Château Gaillard

Château Gaillard, now in ruins, was built by Richard the Lionheart, who is also universally accepted as a first-class military architect. It was the king’s favorite castle. Begun in 1196 and finished in 1198, the castle was built in accordance with the latest in military science. Essentially, it is a castle of the keep-and-bailey type. It has also a reminiscence of the motte, in the scarped rock on which the keep and inner ward are placed. The castle was on the French side of the Seine, in a territory purchased by Richard the Lionheart from the archbishop of Rouen.

Château Gaillard - Keep

Keep of the Château Gaillard

Château Gaillard had the inner ward nearly surrounded by the curtain of the middle ward, thus its plan was an approach to concentric methods. However, the leading idea was still the repulsion of the enemy by successive lines of defence arranged upon an elongated plan, with the donjon as the culminating point.

The donjon is part of a homogeneous scheme of fortification. The castle is placed at the top of a very steep and almost isolated hill on the right bank of the Seine. The western slope is a precipice, and the only practicable attack could be initiated from the ridge joining the hill to the high ground on the south. The west face of the donjon projects from the curtain of the inner ward, upon the very edge of the precipice.

The interior forms a regular cylinder, and the west face is a segment of a circle. On this side the solidity of the masonry is increased by a tremendous outward slope or batter, the whole height of the basement and adjacent curtain. Towards the inner ward the cylinder is strengthened by a covering spur, also battered, so that, while the interior of the castle was commanded from the rampart, the tower offered to the besiegers an angle of immense thickness and strength, immediately opposite the gateway of the inner ward.

The round keep was purely a tower of defence, but the inaccessible nature of the west side allowed the construction of large windows on the first floor. There was probably a low second floor, above which was the roof and rampart walk. The rampart was defended with the aid of stone machicolations, foreseeing the future development of fortifications. In fact, the stone machicolations built by Richard round the keep of Château Gaillard are of an unusual type, which was only rarely imitated.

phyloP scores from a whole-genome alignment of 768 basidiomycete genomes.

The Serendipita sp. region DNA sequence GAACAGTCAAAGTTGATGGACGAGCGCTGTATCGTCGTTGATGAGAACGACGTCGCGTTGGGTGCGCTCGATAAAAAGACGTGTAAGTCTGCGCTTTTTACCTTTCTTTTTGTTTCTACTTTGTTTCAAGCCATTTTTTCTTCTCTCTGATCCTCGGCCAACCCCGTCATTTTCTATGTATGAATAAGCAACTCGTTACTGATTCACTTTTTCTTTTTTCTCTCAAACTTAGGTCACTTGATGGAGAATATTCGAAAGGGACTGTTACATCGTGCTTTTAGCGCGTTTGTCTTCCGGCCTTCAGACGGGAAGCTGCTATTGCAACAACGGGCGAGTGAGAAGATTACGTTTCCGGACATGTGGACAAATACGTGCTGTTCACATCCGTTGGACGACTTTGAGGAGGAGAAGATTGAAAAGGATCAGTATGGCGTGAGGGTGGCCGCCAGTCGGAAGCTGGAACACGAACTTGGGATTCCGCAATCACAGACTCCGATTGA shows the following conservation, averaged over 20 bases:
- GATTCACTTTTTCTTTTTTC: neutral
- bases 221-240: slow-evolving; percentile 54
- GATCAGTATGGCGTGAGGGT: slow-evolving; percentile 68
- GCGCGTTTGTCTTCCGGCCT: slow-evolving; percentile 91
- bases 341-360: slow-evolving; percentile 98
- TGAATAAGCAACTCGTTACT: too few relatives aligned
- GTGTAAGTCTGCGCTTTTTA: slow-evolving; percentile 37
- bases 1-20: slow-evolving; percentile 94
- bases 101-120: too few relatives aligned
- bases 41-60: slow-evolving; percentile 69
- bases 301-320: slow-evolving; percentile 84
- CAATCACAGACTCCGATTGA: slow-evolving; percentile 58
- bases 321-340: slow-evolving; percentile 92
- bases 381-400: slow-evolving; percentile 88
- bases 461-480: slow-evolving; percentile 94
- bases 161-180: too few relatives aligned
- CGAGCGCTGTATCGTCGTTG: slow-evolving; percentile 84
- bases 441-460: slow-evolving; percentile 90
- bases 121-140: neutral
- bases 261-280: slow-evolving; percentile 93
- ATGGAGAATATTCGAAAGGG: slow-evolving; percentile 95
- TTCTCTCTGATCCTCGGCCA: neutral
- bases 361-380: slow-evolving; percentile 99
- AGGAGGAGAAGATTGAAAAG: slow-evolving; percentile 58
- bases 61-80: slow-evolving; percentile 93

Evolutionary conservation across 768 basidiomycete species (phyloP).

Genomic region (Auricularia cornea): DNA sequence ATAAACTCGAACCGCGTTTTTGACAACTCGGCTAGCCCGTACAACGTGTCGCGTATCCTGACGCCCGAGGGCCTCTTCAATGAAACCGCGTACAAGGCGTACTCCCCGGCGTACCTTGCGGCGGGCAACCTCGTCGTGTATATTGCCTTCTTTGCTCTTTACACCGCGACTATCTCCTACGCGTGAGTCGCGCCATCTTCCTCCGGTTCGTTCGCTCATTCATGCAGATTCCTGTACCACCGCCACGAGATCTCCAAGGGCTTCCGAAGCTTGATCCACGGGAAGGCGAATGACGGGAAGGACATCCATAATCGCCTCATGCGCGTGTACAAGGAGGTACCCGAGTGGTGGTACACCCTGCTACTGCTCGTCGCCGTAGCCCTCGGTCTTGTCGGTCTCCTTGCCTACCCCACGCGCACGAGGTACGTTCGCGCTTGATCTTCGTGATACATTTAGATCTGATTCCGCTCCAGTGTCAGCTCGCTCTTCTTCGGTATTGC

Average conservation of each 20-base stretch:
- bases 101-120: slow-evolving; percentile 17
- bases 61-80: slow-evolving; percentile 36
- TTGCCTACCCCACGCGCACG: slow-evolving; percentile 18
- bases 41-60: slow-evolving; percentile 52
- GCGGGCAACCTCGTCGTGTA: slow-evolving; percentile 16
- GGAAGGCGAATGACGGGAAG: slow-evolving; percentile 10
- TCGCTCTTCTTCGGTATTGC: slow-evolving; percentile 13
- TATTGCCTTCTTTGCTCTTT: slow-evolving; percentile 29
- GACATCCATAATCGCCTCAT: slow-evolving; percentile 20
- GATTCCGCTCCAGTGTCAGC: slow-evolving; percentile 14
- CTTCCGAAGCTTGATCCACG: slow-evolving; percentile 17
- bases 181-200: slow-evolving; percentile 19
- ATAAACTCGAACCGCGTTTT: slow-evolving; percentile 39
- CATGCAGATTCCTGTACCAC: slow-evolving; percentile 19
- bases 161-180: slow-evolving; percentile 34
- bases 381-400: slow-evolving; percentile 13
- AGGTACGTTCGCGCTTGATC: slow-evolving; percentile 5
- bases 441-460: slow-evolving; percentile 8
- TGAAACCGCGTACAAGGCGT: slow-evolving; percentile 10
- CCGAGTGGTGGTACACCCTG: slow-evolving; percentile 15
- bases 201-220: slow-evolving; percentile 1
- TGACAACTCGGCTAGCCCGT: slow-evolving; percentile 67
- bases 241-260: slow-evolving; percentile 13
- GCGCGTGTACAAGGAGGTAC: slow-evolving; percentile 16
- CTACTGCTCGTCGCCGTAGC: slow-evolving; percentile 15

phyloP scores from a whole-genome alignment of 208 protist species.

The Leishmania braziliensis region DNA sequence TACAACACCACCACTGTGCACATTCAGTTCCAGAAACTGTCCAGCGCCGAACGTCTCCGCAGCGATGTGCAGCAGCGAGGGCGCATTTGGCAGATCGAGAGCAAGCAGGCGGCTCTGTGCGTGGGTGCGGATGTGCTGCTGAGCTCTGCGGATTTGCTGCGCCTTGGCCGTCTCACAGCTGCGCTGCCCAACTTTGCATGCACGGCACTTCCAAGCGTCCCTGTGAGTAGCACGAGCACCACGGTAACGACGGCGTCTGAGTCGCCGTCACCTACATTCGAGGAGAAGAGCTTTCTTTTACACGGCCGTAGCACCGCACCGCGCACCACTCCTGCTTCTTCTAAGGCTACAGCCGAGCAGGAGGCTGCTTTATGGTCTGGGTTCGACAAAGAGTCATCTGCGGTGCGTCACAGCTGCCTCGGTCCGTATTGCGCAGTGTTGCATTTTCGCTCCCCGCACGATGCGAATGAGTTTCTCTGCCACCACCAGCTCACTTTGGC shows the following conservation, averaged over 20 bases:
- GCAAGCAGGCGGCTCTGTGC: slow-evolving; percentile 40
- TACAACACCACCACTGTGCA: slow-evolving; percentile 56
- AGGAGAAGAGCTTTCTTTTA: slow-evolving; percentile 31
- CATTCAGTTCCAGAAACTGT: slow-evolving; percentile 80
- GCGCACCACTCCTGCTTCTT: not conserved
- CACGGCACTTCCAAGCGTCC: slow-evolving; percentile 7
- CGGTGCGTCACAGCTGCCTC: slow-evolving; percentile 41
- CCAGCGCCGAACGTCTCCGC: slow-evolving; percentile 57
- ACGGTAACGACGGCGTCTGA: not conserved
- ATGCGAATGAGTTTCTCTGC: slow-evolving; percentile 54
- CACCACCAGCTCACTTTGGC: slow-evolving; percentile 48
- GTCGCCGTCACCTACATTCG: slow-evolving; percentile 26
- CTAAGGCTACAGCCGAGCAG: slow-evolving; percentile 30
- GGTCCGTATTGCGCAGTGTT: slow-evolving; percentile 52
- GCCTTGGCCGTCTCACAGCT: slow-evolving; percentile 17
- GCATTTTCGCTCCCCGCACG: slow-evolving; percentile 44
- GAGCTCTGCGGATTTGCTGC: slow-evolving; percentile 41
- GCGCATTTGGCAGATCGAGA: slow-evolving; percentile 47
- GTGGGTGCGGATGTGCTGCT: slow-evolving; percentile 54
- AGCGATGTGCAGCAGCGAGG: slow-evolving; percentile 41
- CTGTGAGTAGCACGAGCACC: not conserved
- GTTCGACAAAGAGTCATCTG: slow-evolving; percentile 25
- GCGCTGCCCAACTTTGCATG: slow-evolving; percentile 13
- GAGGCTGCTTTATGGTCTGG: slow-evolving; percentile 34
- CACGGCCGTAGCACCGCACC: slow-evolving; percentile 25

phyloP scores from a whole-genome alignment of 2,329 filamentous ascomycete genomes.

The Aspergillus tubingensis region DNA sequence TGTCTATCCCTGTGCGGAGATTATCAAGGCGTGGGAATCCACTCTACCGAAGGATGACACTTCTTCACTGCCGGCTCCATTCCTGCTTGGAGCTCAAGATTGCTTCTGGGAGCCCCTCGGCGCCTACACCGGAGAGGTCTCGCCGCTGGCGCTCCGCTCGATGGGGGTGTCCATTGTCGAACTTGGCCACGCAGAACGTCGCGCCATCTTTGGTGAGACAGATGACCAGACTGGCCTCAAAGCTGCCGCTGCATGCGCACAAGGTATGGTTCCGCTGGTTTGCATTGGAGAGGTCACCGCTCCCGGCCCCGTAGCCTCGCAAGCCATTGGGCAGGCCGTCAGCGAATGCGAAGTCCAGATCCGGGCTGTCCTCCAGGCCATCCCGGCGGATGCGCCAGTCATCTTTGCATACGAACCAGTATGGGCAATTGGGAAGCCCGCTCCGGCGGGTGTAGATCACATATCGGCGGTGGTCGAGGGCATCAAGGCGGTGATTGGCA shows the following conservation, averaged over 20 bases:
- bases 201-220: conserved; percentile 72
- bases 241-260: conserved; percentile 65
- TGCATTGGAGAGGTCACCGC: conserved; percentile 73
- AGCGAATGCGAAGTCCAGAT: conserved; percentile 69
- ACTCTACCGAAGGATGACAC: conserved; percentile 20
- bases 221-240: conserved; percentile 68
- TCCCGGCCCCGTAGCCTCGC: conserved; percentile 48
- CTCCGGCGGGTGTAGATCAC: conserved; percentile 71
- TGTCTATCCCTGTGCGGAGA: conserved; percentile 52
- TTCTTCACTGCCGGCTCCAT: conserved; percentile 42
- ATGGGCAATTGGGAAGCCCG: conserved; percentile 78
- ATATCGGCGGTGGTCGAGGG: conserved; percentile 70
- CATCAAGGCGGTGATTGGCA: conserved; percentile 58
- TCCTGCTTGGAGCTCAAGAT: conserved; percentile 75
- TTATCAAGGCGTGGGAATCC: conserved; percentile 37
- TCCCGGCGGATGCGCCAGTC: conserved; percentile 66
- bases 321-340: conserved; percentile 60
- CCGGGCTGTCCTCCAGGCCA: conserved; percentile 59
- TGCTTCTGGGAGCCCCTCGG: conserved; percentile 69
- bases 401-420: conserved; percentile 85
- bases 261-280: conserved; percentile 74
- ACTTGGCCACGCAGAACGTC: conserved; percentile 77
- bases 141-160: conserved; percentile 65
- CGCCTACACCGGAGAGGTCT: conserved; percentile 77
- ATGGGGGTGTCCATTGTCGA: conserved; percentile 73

At Château Gaillard, the keep was an integral part of one united design. The great tower is at the highest point of the inner or third ward, which forms an irregular oval. But, before reaching this ward, two outer lines of defence had to be forced. There was only one possible approach for a besieging army, along the isthmus on the south-east side of the cliff. On this side the castle proper was protected by a powerful outwork, which offered a sharp angle to the isthmus.

When Philip Augustus began to use his siege engines against the castle in February 1204, the round tower was the main object of his attack. The strength of the curtain seems to have been little affected by the machines. Breaches, both here and in the inner ward, were not made until Philip's miners had weakened the masonry by boring galleries beneath it. The wall of the inner ward was the most remarkable and original of the defences of the castle. Its whole outer face, save on the side next the precipice, was formed of a series of convex curves intersecting with each other, so that no flat surface was left.

Château Gaillard - General Plan

Château Gaillard - The General Plan

The projecting spur of the great tower faced the gateway. The whole formidable design was perfect from the point of view of flanking, while the plan was a step towards the concentric plan with one ward within another. The prominence of the keep in the plan was, however, a feature of past times. The history of the siege of 1204 shows that the great tower was practically superfluous.

Château Gaillard was strong, but it was simply meeting the attackers with successive lines of defence. When Philip Augustus began his siege in February 1204, he ordered that the ditch be filled between the outer ward and his lines, while his catapults played upon the masonry from a distance and protected the workers between them and the wall. While the battering ram, the bore, and the mine affected the stability of the walls, the besiegers attempted to force an entry into the stronghold. Scaling-ladders were moved up against the walls, and those who climbed these drew up with them other ladders, by which they could descend into the enclosure.

At Château Gaillard, a model of scientific fortification in its day, the chief feature of the siege was the capture of one ward after the other. Its fall proved the disadvantage of successive lines of defence, which could be effectively used only one at a time.